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Eva Perón's tree

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This fir tree is more tan 22 metres high and is in robust health. It is an abies nordmanniana from the Caucasus. This particular example came to Santiago de Compostela's La Alameda Park in illustrious hands, those of María Eva Duarte de Perón (Evita). According to tradition, the conifer was planted by the Argentinean first lady during her visit to the city in 1947, as part of her tour in Spain. The people of Santiago call the tree 'La Perona' and it is one of the three examples in the park catalogued as Unique Trees of Galicia. The others are a 100 year old lime and the Lovers’ Eucalyptus, whose enormous trunk is surrounded by a circular bench offering couples a place to sit.

Located to the west of the old town and with excellent views of the Cathedral, the Alameda Park has been called the United Nations of Trees, due to the variety of the plants’ origins. The history of the park goes back to the 16th century as a gift of land given to the city by the Count of Altamira. Since then, it has grown and now has 90 species of tree, more than 1,500 individuals, many of them exotic or rare examples.

For those in Santiago, it is much more than just another park. It is a breath of fresh air and a place to spend free time, one that is profoundly integrated into the city and its history. It has been linked to many events over the years: that visit from Eva Peron, but also the city’s book festivals, the cattle fairs where deals are struck with a handshake under an oak, the feast day of St James with its raffles and prize draws and stalls selling wine, buñuelo pastries and plates of sliced octopus...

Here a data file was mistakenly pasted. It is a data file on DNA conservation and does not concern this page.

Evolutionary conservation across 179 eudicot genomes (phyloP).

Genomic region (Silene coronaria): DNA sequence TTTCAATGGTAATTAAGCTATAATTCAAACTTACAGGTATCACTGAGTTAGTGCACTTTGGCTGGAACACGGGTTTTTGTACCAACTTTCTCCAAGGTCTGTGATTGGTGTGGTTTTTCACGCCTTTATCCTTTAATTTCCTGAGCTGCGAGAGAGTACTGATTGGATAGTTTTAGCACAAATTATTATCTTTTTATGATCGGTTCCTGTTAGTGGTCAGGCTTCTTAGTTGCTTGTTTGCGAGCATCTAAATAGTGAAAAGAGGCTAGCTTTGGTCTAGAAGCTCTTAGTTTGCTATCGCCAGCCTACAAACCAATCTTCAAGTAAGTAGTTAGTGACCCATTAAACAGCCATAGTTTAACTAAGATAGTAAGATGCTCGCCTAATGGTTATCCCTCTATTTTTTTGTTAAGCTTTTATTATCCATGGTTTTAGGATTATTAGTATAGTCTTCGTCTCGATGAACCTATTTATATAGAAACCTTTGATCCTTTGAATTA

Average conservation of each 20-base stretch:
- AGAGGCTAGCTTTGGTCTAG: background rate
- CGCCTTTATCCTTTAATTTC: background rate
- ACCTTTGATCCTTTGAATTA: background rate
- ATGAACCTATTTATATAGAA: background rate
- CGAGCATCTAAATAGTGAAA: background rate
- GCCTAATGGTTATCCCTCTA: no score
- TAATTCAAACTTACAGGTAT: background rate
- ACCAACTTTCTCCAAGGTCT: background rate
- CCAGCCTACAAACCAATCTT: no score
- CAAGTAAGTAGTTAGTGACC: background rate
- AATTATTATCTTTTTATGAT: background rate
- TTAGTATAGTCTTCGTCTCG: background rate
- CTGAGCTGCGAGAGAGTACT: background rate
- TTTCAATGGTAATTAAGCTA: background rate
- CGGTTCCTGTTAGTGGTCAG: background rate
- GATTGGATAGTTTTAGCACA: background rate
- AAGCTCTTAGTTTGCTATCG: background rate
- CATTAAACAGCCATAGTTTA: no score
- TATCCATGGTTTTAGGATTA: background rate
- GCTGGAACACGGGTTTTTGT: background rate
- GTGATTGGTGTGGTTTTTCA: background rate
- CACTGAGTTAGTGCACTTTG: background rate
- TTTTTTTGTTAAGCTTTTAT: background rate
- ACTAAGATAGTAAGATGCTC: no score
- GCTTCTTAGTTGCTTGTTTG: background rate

There are sculptures, like Valle-Inclán in bronze, seated on a bench admiring the Cathedral from the Lions' Promenade, and Rosalia de Castro, as well as popular figures like The Two Marias: Coralia and Maruxa Fandiño, two extravagant sisters who used to take a walk here at two o'clock every afternoon. Furthermore, within the park's boundaries stands the chapel of St. Susana, containing relics of the martyr. These were taken from Braga in Portugal in the 12th century by the Archbishop Diego Gelmirez.

The park is really three gardens in one: La Alameda, La Herradura and the St Susanna Oak Grove, together making a total of more than eight hectares. This is a green magnet, the place to see views of Santiago: the cathedral, the city hall and the forest of church towers...

A must-see place for every one who is touring around the city of Santiago de Compostela.